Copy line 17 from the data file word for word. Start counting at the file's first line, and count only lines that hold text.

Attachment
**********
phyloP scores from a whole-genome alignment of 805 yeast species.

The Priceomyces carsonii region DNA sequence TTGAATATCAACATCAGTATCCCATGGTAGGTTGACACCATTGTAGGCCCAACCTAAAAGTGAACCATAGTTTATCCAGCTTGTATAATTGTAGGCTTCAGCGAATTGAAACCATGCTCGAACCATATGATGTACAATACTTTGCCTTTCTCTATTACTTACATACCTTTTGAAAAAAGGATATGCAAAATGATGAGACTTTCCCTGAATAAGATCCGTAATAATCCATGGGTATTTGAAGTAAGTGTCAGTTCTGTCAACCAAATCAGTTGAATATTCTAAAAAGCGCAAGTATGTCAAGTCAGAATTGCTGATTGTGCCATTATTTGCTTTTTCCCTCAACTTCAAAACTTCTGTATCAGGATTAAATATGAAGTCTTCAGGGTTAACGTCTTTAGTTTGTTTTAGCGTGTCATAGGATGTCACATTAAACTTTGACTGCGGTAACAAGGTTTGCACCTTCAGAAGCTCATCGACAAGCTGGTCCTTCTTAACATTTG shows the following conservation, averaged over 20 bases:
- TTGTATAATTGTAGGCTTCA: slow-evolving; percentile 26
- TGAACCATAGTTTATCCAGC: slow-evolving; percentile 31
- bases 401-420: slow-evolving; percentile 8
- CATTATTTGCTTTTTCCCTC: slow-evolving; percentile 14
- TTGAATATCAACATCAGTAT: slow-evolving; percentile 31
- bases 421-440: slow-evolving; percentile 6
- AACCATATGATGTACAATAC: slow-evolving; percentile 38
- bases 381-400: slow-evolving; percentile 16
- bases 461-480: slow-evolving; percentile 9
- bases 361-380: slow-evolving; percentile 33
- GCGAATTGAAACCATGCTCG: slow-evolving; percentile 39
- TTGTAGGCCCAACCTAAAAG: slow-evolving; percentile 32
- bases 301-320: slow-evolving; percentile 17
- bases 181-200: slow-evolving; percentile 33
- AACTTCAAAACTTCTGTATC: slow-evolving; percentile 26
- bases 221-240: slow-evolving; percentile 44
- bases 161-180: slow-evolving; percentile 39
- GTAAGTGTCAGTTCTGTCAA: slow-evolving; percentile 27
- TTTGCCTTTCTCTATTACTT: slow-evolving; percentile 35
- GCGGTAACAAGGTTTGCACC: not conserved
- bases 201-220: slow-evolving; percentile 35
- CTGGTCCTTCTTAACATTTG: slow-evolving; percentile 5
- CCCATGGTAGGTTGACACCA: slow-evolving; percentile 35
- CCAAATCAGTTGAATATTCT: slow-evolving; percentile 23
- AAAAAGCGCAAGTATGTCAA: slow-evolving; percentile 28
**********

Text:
- AACTTCAAAACTTCTGTATC: slow-evolving; percentile 26